Miami Beach, Fla.—Email offers the ability to make emotional connections with recipients when the messages extend promotions and creative from other marketing channels. That message was delivered by Luanne Calvert, VP-marketing and communications at airline Virgin America, at the Direct Marketing Association's Email Evolution Conference, which began here today.
“In talking about the flying experience, we have an emotional message, which is comfort, joy and entertainment—not points,” said Calvert in her opening keynote, “Monitoring the Digital Heart.” “My challenge with email is how to further express it to someone who hasn't flown on our airline.”
Calvert said Virgin America's email campaigns reuse banner ad images promoting time-sensitive price offerings; promote and extend earned media, such as publicity resulting from a recent award from Travel+Leisure; and highlight the carrier's partners, such as particular destinations, hotels or American Express Co.
“Our email campaigns will focus even more on business travelers and retention this year, featuring in-flight Wi-Fi and our frequent flier program,” Calvert said. The company's email outreach to this segment includes lifestyle elements because “business travel often is a hybrid experience which contains a leisure component,” she said.
Other presentations at the conference focused on database marketing and its impact on email campaigns. According to Gregory Bright, director-customer insight database center at Gannett Co., the company's b2b outreach depends on understanding its millions of subscribers.
Bright said Gannett's segmentation efforts are providing insights into which consumers influence which businesses.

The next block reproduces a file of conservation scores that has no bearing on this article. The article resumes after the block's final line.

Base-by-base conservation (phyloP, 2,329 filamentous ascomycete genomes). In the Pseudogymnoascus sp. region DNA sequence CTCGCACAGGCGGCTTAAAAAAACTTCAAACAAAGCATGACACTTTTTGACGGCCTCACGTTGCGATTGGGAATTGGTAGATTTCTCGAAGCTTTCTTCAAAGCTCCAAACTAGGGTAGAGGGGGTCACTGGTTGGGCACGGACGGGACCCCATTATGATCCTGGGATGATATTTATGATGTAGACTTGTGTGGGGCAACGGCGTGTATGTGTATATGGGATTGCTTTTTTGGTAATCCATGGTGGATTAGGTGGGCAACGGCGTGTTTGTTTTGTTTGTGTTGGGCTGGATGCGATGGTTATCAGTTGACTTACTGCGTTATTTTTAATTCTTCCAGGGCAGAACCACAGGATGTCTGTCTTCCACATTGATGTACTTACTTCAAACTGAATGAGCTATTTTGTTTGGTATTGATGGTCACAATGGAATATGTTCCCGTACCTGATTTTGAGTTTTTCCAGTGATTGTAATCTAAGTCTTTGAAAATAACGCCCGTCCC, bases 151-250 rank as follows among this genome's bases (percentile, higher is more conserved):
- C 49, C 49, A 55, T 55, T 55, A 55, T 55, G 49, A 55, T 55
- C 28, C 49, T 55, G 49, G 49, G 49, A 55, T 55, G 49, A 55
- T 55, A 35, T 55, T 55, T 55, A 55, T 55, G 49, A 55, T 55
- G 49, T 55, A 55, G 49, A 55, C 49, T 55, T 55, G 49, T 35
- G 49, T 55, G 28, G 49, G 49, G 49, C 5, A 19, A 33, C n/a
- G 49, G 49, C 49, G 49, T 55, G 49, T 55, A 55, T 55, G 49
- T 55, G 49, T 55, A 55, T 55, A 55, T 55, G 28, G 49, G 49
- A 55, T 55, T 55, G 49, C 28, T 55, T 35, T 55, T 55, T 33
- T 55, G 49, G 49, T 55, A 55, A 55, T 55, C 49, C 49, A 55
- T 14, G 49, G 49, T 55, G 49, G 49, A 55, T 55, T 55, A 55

“You don't have to drop an email atomic bomb on the entire population of Cincinnati to accomplish that, even if sales would you like you to do it,” Bright said. “You can segment intelligently.”
One of email's major challenges, Bright said, is dealing with “the spam police” at Internet service providers. Because subscribers often don't open Gannett's subscription email confirmations, ISPs tend to label them as spam, which harms overall deliverability.
Another email issue, according to co-panelist Stephen Guerra, director-vertical market at LexisNexis: Big Data is becoming increasingly important in crafting relevant emails because “people lie.” Rather than rely on such forms, Guerra said, email marketers can be more effective by using data analysis and homing in on just the most important criteria.
“We found that the more choices we give our marketing customers about accessing the 300 million contacts [in] our database, the less they use the system,” he said. “So we ask them to tell us big questions, or just one—such as, "Who is most likely over the next few years to switch insurance companies?'—and pose it in human language.”